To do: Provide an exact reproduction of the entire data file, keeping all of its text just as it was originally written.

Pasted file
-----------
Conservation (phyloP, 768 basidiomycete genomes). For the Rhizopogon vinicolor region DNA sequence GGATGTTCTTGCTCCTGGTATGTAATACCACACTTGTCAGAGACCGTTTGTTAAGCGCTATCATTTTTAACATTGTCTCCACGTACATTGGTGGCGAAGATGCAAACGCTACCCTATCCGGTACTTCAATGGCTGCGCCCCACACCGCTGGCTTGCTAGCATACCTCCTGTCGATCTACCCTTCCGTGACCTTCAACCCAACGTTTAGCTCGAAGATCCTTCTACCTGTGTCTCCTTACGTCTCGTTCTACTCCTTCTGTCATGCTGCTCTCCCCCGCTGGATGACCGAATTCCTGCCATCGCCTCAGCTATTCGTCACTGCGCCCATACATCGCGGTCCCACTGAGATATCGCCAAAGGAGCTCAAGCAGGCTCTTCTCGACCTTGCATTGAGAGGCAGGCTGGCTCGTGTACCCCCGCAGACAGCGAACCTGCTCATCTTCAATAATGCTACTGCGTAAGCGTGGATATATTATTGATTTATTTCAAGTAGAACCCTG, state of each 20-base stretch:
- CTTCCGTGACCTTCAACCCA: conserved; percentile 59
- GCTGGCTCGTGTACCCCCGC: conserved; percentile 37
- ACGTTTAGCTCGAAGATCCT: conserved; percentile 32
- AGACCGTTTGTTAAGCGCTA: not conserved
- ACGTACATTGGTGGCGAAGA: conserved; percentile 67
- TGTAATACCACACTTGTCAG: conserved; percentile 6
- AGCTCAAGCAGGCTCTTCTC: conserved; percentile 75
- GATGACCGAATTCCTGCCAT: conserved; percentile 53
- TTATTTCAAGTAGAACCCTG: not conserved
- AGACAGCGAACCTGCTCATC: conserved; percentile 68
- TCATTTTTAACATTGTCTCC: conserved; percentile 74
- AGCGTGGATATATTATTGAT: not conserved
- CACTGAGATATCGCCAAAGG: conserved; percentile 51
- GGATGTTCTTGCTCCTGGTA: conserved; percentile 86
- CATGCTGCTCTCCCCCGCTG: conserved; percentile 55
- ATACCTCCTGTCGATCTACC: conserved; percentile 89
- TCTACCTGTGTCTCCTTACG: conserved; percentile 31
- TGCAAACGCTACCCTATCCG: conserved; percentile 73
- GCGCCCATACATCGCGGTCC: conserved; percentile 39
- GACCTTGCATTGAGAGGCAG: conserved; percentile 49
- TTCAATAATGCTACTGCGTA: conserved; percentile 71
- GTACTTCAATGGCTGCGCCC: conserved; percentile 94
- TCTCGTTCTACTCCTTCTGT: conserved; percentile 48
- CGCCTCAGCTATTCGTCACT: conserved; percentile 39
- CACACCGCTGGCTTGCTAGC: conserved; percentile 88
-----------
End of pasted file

Conservation (phyloP, 768 basidiomycete genomes). For the Rhizopogon vinicolor region DNA sequence GGATGTTCTTGCTCCTGGTATGTAATACCACACTTGTCAGAGACCGTTTGTTAAGCGCTATCATTTTTAACATTGTCTCCACGTACATTGGTGGCGAAGATGCAAACGCTACCCTATCCGGTACTTCAATGGCTGCGCCCCACACCGCTGGCTTGCTAGCATACCTCCTGTCGATCTACCCTTCCGTGACCTTCAACCCAACGTTTAGCTCGAAGATCCTTCTACCTGTGTCTCCTTACGTCTCGTTCTACTCCTTCTGTCATGCTGCTCTCCCCCGCTGGATGACCGAATTCCTGCCATCGCCTCAGCTATTCGTCACTGCGCCCATACATCGCGGTCCCACTGAGATATCGCCAAAGGAGCTCAAGCAGGCTCTTCTCGACCTTGCATTGAGAGGCAGGCTGGCTCGTGTACCCCCGCAGACAGCGAACCTGCTCATCTTCAATAATGCTACTGCGTAAGCGTGGATATATTATTGATTTATTTCAAGTAGAACCCTG, state of each 20-base stretch:
- CTTCCGTGACCTTCAACCCA: conserved; percentile 59
- GCTGGCTCGTGTACCCCCGC: conserved; percentile 37
- ACGTTTAGCTCGAAGATCCT: conserved; percentile 32
- AGACCGTTTGTTAAGCGCTA: not conserved
- ACGTACATTGGTGGCGAAGA: conserved; percentile 67
- TGTAATACCACACTTGTCAG: conserved; percentile 6
- AGCTCAAGCAGGCTCTTCTC: conserved; percentile 75
- GATGACCGAATTCCTGCCAT: conserved; percentile 53
- TTATTTCAAGTAGAACCCTG: not conserved
- AGACAGCGAACCTGCTCATC: conserved; percentile 68
- TCATTTTTAACATTGTCTCC: conserved; percentile 74
- AGCGTGGATATATTATTGAT: not conserved
- CACTGAGATATCGCCAAAGG: conserved; percentile 51
- GGATGTTCTTGCTCCTGGTA: conserved; percentile 86
- CATGCTGCTCTCCCCCGCTG: conserved; percentile 55
- ATACCTCCTGTCGATCTACC: conserved; percentile 89
- TCTACCTGTGTCTCCTTACG: conserved; percentile 31
- TGCAAACGCTACCCTATCCG: conserved; percentile 73
- GCGCCCATACATCGCGGTCC: conserved; percentile 39
- GACCTTGCATTGAGAGGCAG: conserved; percentile 49
- TTCAATAATGCTACTGCGTA: conserved; percentile 71
- GTACTTCAATGGCTGCGCCC: conserved; percentile 94
- TCTCGTTCTACTCCTTCTGT: conserved; percentile 48
- CGCCTCAGCTATTCGTCACT: conserved; percentile 39
- CACACCGCTGGCTTGCTAGC: conserved; percentile 88